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I should clarify that Prudential doesn't have an "As Charged" public hospital B ward plan. They only let you drop down to a Standard plan, but that's a big drop.

Prudential might introduce an "As Charged" B ward plan in the future if A ward medical costs rise beyond a certain level, but that's speculative. I wouldn't assume that. Although I suppose it's possible that carriers that do offer "As Charged" B ward plans will drop them. I'd just be "pleasantly surprised" if you can downgrade in the future. I think you ought to pick the plan you would "most likely" stay with, for life.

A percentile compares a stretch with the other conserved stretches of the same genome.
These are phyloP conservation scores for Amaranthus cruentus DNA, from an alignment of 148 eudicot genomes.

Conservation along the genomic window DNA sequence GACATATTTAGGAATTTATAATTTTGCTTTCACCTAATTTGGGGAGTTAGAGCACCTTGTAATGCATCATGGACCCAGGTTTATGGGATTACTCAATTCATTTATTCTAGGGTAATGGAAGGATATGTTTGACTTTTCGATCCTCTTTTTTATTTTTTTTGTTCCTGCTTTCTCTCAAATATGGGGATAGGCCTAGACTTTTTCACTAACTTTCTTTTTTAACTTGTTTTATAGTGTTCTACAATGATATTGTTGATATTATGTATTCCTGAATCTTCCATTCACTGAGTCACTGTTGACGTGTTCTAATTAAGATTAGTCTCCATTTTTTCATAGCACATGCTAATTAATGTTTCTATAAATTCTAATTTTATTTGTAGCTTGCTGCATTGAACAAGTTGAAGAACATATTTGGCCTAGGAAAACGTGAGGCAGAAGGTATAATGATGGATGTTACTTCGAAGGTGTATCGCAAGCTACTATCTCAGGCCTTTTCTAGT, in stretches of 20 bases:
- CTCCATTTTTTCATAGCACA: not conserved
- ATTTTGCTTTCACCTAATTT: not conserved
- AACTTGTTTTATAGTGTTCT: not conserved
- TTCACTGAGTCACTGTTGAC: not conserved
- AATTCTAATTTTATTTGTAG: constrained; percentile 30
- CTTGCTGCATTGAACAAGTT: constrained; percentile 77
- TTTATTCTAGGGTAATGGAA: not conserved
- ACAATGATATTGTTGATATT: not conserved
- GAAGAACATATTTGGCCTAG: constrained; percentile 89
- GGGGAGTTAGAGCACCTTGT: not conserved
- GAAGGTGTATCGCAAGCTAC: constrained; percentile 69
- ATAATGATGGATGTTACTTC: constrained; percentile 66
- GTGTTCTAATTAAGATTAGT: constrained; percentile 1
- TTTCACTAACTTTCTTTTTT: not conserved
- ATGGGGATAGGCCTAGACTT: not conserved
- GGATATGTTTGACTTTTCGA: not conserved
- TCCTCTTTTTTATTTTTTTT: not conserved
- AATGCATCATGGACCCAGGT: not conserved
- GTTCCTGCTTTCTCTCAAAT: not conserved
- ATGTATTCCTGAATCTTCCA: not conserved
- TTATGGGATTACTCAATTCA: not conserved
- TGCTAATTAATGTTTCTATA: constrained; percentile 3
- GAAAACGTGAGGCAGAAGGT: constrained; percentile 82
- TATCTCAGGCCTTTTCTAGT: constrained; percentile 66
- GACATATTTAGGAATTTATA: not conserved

Yeah, that goes without saying. A B1 as charged plan is the best minimum during our old age, thus I seriously think any insurance companies will end up with one eventually.

Unless really can't afford, Medishield Life is still available, just that one cannot choose a doctor.

I was chatting with a colleague whose mother just got hospitalized at the age of 86. Now C class wards also have air conditioning!